Bushra Hasan Brice Huang Vishnu Kaimul Sreeja Kondeti Walter Wu Psychoanalysis of “Little Red-Cap” The classic tale of Little Red Cap is, on the surface, a harmless story about an innocent, pure young girl who falls into the clutches of the evil wolf but is saved by the noble huntsman. Yet, a closer look at the psychological aspects of the story reveal undertones of sexual repression. A story written by the Brothers Grimm during the Victorian era, “Little Red-Cap,” emphasizes the common belief that any expression of sexuality was sinful. The victim of this sexual repression is, of course, Red-Cap, who encounters the wolf and becomes sexually exposed. “Little Red-Cap” critiques Victorian society for ineffectively shielding children from the dangers of sexuality by sexually repressing them, thereby denying them both positive and negative elements of sexuality. “Little Red-Cap” condenses the harmful aspects of sexuality into the wolf to show that Victorian sexual repression does not protect children from sexuality’s risks, and instead makes them more vulnerable to these dangers. From the start of Red-Cap’s journey to her grandmother,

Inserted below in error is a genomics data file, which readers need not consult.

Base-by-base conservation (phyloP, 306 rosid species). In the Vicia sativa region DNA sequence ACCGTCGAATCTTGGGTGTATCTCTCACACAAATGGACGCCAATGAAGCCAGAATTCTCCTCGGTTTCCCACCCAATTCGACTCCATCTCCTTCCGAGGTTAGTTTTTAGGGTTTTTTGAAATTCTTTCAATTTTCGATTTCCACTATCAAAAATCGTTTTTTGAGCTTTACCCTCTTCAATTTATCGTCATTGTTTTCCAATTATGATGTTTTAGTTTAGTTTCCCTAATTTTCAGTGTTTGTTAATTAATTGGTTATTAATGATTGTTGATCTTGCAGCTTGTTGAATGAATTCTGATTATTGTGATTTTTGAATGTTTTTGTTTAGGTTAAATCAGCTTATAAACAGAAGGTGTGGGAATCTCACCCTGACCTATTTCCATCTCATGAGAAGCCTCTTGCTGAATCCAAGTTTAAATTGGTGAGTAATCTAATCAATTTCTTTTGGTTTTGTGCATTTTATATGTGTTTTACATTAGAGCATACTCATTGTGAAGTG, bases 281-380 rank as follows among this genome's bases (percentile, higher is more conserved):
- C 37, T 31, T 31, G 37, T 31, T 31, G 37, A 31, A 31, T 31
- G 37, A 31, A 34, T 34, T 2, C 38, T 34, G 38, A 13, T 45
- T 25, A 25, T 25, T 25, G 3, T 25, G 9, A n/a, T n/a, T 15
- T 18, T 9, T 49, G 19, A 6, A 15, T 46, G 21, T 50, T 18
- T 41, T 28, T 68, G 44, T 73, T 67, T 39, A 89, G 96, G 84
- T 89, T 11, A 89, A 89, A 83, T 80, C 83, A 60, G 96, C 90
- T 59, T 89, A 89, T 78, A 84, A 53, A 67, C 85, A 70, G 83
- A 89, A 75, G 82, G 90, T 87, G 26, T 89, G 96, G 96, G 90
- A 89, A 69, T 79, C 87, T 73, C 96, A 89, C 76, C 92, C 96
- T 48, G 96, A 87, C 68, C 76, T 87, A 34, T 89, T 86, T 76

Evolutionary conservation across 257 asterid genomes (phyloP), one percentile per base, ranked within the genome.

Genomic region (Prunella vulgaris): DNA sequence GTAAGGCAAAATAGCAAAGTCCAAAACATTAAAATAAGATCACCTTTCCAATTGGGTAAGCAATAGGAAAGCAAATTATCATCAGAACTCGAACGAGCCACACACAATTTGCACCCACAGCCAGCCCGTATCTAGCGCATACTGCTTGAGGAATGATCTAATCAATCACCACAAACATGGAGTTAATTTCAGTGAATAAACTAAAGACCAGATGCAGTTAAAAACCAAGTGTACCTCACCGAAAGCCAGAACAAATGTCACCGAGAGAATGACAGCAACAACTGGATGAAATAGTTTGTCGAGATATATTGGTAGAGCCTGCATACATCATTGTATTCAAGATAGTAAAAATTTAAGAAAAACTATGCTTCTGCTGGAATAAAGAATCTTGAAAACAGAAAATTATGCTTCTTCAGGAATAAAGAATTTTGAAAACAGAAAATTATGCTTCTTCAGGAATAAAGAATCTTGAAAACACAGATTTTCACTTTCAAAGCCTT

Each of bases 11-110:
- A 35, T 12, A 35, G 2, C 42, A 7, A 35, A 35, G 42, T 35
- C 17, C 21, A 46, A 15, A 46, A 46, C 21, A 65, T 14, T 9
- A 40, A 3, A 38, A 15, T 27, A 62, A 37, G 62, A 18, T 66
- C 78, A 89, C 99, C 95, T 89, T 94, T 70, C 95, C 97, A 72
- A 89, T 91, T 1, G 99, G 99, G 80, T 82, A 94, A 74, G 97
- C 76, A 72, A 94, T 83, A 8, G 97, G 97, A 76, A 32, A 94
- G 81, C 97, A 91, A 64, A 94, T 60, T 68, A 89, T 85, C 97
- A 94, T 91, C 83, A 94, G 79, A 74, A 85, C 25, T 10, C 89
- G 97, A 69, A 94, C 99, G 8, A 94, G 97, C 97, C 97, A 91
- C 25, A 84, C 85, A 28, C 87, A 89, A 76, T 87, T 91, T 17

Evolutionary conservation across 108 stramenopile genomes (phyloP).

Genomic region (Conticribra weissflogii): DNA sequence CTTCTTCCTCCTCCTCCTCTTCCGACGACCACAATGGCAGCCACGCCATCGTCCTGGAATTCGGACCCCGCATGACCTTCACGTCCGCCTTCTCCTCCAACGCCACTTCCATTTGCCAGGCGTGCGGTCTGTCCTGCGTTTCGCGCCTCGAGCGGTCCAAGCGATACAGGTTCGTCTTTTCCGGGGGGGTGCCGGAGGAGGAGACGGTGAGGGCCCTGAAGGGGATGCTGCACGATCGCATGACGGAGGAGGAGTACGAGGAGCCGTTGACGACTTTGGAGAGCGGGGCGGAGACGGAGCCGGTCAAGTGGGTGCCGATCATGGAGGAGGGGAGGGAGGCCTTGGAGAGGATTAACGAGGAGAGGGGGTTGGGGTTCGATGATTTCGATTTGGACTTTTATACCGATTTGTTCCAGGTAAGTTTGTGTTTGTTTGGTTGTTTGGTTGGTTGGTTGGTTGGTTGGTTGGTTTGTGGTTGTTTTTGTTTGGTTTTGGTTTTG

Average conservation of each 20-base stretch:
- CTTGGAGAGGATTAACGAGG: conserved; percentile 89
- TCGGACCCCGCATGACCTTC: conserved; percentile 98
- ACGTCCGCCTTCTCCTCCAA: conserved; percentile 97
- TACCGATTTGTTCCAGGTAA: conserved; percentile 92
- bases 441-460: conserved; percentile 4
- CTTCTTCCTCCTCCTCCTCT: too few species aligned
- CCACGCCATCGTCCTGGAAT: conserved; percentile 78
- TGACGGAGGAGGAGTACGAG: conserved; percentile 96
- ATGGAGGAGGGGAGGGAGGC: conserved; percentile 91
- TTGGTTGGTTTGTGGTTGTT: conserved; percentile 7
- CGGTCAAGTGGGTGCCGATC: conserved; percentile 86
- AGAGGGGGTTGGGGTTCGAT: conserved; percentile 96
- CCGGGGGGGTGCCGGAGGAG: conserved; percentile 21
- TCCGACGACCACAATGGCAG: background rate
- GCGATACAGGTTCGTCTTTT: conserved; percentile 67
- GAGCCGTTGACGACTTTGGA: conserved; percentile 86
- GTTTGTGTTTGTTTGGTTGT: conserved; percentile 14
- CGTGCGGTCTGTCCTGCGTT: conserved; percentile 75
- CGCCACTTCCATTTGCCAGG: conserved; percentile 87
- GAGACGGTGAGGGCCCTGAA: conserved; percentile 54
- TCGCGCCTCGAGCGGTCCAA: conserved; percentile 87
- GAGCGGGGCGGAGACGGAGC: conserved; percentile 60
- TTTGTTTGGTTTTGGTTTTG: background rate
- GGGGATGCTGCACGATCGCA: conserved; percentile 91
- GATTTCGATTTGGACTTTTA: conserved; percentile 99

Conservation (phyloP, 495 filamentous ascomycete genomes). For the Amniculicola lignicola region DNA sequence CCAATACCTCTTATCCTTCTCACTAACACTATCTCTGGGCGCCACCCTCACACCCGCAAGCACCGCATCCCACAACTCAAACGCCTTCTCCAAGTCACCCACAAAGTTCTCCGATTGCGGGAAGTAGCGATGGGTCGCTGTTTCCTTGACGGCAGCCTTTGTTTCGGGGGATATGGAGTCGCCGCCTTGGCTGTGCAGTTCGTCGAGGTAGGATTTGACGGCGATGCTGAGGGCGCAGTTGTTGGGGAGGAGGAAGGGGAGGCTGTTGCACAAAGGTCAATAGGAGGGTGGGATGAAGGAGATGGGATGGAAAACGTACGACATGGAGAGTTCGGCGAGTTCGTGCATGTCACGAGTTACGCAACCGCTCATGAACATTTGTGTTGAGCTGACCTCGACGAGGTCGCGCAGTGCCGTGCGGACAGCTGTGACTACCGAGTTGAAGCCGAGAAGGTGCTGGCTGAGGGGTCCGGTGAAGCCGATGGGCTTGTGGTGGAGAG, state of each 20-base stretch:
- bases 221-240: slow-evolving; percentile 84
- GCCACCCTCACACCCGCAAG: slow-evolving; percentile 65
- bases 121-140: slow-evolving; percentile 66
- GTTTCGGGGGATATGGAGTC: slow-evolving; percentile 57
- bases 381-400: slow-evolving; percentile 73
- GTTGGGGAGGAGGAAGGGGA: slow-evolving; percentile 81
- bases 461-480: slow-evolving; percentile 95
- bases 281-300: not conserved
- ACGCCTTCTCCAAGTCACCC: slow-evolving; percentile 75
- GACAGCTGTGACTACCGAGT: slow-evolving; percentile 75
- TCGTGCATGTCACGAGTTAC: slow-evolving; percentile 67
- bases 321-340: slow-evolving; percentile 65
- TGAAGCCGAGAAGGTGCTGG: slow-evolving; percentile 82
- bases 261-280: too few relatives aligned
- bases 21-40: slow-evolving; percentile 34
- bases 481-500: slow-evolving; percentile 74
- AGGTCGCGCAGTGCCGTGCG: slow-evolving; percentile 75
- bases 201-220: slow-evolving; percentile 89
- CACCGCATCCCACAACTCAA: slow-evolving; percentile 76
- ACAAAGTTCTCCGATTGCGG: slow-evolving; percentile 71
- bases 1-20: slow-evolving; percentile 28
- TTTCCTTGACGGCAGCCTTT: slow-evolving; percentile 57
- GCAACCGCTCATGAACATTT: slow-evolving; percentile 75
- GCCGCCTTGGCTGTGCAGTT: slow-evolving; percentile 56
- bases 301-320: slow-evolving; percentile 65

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- Spring '08